The market has music and tie-dye, and a relaxed feeling as customers stroll, nibble, shop and converse with each other and with vendors.
“It’s become its own community and a lot of it is based on food,” Jones said, noting that their son and daughter grew up at the market, and now their grandchildren are there each Saturday.
Bernie Chaykowski of Chaykowski Farm has been a vendor since the first year, and keeps coming back because of the connections he has made with the people, both customers and other vendors.
Retired as a general superintendent with the Portage County Engineer’s office, Chaykowski said his family has farmed the same land in Mantua since 1943.
“The people, oh, yeah, great people,” Chaykowski said, explaining why he keeps coming back.
Chaykowski said he could sense early on that the farmers market would succeed, as customers and the country in general were becoming increasingly interested in connecting with their food producers on a personal level.
The market is producer-only: Farmers and other vendors may sell their produce, but food wholesalers are not permitted to sell there.
Bonny Graham Esparza has been selling her home-baked bread at the market for 17 of its 20 years, and summed up its success this way: “It’s about relationships.”
Esparza makes her bread with organic flour she purchases at the Kent Natural Foods Co-op.
She said selling at the market has taught her a lot about working with customers and working for them. “It’s not about what you think you want to sell. You have to listen to them and provide what they want,” she said.
Esparza also praised Seefeldt for his leadership and assistance over the years, noting that he was always willing to work to get vendors what they needed and to help them succeed.
In recent years, Seefeldt has taken a lesser role in the operation. He still holds a position on the board of directors, but in 2011, the market contracted with Kelly Ferry as its first manager.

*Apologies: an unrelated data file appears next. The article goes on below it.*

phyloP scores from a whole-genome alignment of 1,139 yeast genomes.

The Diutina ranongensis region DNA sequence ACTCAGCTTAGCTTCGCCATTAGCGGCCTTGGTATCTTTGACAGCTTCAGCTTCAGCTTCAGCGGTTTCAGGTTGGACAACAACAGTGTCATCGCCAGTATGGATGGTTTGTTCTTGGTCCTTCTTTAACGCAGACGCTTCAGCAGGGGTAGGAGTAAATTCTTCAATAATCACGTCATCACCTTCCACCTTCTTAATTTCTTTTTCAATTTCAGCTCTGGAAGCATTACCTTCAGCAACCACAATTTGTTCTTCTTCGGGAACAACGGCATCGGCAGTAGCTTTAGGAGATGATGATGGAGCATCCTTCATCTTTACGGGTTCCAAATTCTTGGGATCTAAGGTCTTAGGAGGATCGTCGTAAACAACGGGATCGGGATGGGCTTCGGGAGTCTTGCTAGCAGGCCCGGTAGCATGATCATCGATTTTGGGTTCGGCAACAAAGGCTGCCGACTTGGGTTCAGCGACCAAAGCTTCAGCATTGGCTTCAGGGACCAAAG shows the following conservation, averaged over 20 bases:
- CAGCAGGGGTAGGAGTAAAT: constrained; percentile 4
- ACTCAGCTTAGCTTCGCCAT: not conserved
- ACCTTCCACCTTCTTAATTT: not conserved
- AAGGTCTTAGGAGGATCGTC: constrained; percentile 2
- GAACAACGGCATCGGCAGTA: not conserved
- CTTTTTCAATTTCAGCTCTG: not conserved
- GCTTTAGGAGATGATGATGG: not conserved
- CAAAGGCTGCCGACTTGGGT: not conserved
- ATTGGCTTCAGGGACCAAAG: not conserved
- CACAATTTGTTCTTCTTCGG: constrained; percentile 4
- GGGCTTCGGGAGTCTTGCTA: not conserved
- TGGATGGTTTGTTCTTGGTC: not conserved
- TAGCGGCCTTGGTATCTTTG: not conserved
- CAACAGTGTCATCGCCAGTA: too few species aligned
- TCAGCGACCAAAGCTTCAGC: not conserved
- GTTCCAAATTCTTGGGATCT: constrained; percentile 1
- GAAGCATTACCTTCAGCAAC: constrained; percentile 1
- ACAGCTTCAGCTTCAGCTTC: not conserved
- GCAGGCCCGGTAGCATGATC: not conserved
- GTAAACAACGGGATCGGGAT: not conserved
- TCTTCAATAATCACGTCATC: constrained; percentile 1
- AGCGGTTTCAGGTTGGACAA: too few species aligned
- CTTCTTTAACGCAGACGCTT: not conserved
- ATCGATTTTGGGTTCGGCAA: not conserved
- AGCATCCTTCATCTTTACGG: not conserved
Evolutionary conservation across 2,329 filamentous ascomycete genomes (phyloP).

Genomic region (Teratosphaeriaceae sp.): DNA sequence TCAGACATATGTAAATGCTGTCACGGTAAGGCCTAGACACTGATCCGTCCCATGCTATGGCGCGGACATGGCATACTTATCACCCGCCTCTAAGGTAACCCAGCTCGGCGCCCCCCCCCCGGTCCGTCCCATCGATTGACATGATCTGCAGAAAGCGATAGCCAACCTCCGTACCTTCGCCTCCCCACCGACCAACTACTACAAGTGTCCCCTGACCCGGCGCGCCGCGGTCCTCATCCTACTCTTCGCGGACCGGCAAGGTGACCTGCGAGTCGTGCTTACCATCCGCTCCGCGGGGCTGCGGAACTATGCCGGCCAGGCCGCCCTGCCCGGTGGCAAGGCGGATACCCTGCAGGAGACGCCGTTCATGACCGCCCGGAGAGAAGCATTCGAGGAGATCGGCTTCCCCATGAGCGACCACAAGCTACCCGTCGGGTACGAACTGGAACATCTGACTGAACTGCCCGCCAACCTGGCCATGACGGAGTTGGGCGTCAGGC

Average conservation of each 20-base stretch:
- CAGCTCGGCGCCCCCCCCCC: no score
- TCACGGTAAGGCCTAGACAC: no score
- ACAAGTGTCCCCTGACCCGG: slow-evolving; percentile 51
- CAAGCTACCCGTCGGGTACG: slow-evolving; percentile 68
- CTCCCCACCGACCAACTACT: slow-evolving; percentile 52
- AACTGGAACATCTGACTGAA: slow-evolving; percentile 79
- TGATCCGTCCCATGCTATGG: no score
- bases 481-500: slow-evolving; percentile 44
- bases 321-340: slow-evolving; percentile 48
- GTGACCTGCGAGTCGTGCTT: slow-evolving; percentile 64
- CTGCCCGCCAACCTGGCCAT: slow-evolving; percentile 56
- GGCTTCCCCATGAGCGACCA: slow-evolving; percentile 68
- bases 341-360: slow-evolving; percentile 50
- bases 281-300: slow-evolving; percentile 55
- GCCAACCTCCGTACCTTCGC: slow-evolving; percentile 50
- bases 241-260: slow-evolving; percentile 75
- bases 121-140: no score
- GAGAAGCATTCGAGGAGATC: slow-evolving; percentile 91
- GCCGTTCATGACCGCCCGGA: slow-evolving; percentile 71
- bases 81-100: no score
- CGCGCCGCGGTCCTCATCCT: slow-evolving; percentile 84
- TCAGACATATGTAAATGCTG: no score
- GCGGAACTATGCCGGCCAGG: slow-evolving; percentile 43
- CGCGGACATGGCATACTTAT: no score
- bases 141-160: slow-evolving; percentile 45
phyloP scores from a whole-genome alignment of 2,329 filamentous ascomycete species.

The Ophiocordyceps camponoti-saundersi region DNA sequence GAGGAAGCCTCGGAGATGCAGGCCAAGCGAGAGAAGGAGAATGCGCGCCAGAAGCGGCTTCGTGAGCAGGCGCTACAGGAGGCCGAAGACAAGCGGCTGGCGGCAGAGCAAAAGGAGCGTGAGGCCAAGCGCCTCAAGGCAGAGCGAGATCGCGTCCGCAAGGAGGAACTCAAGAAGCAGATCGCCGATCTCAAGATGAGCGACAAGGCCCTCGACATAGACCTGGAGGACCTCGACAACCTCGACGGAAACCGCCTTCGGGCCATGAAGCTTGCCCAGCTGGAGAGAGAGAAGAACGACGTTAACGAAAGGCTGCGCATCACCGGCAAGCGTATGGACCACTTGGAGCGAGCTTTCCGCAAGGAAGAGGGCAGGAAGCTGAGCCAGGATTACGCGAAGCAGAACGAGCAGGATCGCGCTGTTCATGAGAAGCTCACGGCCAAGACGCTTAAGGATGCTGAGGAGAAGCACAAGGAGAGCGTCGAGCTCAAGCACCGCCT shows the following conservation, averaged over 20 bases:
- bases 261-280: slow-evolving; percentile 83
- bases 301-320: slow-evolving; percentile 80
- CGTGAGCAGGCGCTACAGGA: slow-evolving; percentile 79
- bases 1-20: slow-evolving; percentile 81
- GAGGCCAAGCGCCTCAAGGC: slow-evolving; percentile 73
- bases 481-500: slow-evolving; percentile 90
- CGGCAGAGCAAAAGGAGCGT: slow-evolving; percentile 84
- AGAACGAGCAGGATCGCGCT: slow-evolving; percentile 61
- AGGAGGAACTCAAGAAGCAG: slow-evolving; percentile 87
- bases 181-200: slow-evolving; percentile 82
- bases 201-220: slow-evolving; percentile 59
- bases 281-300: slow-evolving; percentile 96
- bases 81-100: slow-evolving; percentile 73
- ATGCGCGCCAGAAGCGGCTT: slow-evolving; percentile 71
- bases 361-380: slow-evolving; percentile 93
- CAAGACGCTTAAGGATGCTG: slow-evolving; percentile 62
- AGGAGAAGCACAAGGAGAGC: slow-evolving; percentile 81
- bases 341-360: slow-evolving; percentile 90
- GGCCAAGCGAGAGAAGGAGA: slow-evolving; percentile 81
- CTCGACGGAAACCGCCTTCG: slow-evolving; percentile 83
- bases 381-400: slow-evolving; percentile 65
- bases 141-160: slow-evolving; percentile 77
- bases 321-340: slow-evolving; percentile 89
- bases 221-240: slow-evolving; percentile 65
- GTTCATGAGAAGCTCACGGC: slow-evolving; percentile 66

Ferry had been a volunteer for many years, and was excited for the chance to have an integral role in the market’s management.
“I loved the market and wanted to be a big part of it,” she said.
The market continues to find new ways to expand. Several years ago it began holding indoor holiday markets in November and December, and began its popular Music at the Market series, which features performances by different local musicians each week.
To celebrate the anniversary, the market is marking its home under the Haymaker Overpass.
Artist Elaine Hullihen, a KSU fine arts graduate, is painting a mural on the overpass supports that will give permanence to the location.
Through various sources, the market was able to raise most of the $11,000 needed for the project, including repairing and preparing the bridge supports. The Wick Poetry Center at Kent State University donated a large portion of the money and worked with children from Kent’s Holden Elementary School, the school nearest to the market, to help them write poetry based on food and their gardens.
Hullihen’s mural includes images of fruits and vegetables intertwined with lines from the students’ poetry. It is expected to be completed by the end of the month.
“It will give the market a sense of place,” Hullihen said.